Indonesia remains a crucial market for BlackBerry as strong ‘loyalists’ continue to power sales
But BlackBerry not expected to grow its market share; may slip further with more turning to alternatives
NEWS ANALYSIS As Canada’s iconic smartphone maker BlackBerry – once a dominant force in the smartphone world – struggles to turn its fortunes around, one country in South-East Asia (SEA) remains an extremely important market for the company outside of the United States, say industry watchers.
Indonesia, with its of population close to 232 million, has traditionally been a refuge for BlackBerry largely due to its dependence on affordable SMS and point-to-point/ group messaging provided by BlackBerry Messenger (BBM) services.
According to Bloomberg Businessweek, the Ontario, Canada-based smartphone maker remains a vibrant operating system that accounts for 37% of the market share in this up-and-coming economic powerhouse in SEA.
The phenomenal rise of BlackBerry in the archipelago nation dates back to the early days of the smartphone boom – in 2007, when the then first generation Apple iPhone was still nascent. While every nation in SEA was flocking to the more stylish and hip iPhone, Indonesians then were somehow ‘immune’ to the marketing ways of Apple.
Sudev Bangah, associate research director and head of operations for IDC Indonesia, says that the BlackBerry was introduced into the Indonesian market at a time when the country was looking to join a globalised economy.
In an email interview with Digital News Asia (DNA), the analyst with the research firm says this phenomenon in turn spurred the need for connectivity and in tandem with the rise of interest in social media, made the BlackBerry a choice device due to its simplicity of connectivity and use for both social media and business.
“BlackBerry remains popular as there are hardcore loyalists [for BlackBerry] in the country, which will leap at anything the company markets.
“At the same time, BlackBerry has made good strides in the market by introducing lower cost devices, which have penetrated the middle- to lower-middle income group,” Bangah (pic) explains. “Indonesia remains a crucial market to BlackBerry, and essentially, it’s its older, cheaper devices that will continue to keep it afloat in the Indonesian market.”
Further driving this need for ‘simplicity of connectivity’ is the medium by which Indonesian mobile users crave for – instant messaging, notes Kristian Tjahjono, a tech blogger.
Also the chief editor of tech portal YangCanggih.com, Tjahjono believes the rise of BlackBerry in Indonesia is due to the various Indonesian mobile operators’ efforts in promoting value added services as a source of revenue besides the usage of SMS and voice.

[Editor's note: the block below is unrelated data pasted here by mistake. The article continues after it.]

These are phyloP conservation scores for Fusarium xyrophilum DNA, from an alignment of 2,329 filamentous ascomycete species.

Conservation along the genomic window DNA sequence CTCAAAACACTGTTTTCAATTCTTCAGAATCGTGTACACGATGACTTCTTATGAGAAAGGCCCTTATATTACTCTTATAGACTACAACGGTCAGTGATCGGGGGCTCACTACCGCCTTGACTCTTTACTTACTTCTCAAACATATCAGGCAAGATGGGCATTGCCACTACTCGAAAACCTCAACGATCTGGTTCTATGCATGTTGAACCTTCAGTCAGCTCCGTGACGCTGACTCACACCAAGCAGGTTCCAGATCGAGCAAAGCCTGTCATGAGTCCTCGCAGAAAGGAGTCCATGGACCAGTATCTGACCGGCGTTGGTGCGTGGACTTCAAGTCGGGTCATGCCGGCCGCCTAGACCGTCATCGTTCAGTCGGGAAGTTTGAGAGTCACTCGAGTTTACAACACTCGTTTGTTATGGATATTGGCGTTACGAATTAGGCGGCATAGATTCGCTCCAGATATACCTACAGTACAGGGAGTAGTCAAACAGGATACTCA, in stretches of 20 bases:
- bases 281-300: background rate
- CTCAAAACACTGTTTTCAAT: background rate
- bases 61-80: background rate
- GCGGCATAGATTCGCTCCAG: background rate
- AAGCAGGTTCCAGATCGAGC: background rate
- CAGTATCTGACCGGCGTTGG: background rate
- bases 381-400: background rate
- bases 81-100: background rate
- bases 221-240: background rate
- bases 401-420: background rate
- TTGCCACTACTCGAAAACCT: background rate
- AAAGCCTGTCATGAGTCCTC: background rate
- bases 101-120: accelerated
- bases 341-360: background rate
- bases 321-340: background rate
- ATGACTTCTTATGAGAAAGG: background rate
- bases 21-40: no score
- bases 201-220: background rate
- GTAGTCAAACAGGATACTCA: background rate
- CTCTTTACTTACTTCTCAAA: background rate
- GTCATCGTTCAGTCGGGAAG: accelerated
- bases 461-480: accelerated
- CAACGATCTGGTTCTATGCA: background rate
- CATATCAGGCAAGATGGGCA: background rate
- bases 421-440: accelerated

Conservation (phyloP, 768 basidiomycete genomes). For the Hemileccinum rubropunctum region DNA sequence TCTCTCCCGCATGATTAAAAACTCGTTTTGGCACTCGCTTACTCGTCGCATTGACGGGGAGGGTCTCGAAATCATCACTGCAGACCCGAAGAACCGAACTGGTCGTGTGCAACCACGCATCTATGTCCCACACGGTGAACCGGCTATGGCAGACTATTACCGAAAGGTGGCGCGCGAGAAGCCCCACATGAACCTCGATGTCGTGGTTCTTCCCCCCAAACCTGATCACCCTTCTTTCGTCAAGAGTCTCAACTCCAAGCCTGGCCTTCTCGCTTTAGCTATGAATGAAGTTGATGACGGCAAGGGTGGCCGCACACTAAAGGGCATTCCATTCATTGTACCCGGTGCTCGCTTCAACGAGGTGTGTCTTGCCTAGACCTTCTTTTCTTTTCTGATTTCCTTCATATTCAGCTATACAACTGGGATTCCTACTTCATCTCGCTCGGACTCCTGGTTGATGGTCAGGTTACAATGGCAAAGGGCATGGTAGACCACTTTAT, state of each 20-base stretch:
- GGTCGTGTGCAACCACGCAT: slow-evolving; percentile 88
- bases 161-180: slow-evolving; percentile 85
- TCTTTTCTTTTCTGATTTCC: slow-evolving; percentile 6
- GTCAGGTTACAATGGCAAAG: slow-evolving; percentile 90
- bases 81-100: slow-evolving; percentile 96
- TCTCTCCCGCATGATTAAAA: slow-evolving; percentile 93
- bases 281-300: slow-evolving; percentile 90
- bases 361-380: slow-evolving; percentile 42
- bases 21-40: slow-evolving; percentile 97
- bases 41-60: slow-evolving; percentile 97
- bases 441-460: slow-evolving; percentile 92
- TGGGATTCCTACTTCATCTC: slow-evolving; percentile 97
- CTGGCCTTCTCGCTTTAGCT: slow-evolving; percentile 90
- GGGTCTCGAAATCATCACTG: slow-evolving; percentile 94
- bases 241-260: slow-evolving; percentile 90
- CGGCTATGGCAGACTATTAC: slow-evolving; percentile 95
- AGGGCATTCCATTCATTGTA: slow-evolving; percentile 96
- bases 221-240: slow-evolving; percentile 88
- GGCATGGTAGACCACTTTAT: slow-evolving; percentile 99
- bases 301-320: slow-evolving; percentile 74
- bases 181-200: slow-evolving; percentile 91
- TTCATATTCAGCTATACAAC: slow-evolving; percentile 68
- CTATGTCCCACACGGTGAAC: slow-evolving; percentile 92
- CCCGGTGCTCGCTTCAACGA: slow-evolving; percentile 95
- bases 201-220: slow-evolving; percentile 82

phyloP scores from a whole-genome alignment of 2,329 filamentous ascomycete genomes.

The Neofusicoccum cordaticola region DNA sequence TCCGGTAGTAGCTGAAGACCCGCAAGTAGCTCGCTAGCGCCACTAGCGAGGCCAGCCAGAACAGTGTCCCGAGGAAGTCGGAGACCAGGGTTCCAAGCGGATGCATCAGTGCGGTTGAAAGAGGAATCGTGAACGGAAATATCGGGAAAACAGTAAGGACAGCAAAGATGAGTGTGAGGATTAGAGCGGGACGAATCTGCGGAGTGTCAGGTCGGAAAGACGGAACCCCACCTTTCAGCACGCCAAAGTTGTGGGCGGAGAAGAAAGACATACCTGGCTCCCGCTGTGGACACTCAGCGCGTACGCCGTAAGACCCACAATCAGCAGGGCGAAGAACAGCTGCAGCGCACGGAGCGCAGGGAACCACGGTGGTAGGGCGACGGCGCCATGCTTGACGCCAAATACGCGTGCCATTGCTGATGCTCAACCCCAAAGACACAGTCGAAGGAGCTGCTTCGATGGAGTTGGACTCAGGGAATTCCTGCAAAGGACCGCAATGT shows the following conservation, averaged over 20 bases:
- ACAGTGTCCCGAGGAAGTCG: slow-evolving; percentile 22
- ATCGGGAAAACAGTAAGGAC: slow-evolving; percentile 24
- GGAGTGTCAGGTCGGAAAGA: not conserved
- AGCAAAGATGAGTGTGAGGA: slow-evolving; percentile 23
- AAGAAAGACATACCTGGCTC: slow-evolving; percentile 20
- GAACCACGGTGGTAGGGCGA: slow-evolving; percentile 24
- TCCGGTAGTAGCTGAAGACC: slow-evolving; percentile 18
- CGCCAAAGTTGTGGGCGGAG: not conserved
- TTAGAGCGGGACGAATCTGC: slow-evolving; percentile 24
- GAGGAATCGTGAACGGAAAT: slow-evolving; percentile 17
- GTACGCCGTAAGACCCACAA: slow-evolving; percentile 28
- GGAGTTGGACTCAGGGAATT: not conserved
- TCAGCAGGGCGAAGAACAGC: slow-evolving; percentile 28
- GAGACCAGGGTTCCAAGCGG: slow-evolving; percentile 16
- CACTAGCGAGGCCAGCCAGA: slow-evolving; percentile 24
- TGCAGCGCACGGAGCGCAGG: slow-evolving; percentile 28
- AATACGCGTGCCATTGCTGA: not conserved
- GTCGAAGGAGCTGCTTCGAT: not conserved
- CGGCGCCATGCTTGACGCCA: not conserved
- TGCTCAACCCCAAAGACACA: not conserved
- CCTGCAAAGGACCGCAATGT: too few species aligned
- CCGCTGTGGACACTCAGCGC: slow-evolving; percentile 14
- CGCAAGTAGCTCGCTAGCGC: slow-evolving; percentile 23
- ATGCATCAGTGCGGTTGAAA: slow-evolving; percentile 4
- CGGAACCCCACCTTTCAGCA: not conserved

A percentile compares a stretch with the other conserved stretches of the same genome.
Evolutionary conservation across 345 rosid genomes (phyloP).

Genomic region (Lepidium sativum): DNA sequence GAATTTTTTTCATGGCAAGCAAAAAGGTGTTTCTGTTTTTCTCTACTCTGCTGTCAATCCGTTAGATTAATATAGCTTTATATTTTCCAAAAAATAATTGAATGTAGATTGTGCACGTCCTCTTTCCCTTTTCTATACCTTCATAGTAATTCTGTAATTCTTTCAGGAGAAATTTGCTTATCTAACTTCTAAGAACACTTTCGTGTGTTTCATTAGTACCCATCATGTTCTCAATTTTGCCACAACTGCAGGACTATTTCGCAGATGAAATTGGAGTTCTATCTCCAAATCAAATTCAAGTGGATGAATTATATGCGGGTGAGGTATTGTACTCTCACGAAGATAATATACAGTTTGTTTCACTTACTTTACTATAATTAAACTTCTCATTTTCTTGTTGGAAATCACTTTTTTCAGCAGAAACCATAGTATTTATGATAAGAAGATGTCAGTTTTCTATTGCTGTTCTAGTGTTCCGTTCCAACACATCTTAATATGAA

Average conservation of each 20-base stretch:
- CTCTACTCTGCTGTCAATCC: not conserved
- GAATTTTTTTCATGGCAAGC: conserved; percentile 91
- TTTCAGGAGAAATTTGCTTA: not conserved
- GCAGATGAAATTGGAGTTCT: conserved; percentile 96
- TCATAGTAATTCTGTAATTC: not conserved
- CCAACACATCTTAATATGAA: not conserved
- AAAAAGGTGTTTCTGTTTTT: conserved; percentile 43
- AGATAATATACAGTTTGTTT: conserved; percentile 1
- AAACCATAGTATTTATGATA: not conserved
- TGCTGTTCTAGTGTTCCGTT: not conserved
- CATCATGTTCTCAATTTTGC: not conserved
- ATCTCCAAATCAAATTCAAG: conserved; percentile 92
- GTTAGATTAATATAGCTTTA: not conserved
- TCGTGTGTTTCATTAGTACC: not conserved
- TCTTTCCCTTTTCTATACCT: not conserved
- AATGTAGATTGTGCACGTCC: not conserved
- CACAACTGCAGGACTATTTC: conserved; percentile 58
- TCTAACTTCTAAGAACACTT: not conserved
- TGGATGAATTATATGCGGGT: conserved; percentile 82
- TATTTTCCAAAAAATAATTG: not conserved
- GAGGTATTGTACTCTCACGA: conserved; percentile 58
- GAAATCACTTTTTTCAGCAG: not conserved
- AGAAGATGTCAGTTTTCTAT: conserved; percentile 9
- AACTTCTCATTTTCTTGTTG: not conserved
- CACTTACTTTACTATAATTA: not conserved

This, he says, led to the forming of communities outside of tech-based ones, and has spurred engagement with existing non gadget-based communities.
“This was before BlackBerry paid any attention to the Indonesian market,” he told DNA in an email. “The real explosion [of BlackBerry] was when it launched BlackBerry Gemini (Curve 8520).
“The low price made it a no-brainer to purchase BlackBerry as a main or a secondary messaging phone. BlackBerry became so popular that some people only asked for BBM PIN numbers [a unique BlackBerry code that identifies its users] instead of phone numbers.”
Tjahjono points out the killer feature for many Indonesian subscribers is BBM, which he says is a result of the aggressive promotion of messaging over the years by mobile operators.
“For example, businesses even put their BlackBerry PIN in advertisements and school moms form BBM groups to share homework and school-related information," he adds.
Besides the practicality of BBM, Tjahjono says BlackBerry is also a status symbol, increasing its user’s social status in Indonesia, and this indirectly contributes to its popularity.
“This is also the reason why the Porsche design version of BlackBerry Bold 9900, which cost US$1600 also retails here in Indonesia.”
But this is where the irony can been seen as the super rich Indonesian would not think twice about buying a US$1600 phone while the poorer working class would resort to applying for loans in order to own a lower-priced BlackBerry.
One such case, according to Bloomberg Businessweek, tells of how Sanuri, a 28-year-old, customer service technician at a Jakarta electronics chain, financed his purchase of his US$440 BlackBerry Torch when he only makes about US$160 a month, the minimum wage in the Indonesian capital.
Sanuri says his BlackBerry Bold 9900 is worth it as he relies on the free BBM service to keep in touch with colleagues and to schedule client visits.
“Everyone knows what the others are doing,” the father of one child told the news portal. Sanuri adds that despite retailers offering alternatives to the BlackBerry, he isn’t switching as he can get more benefits from BlackBerry and its services.
Next: Is Blackberry experiencing waning influence?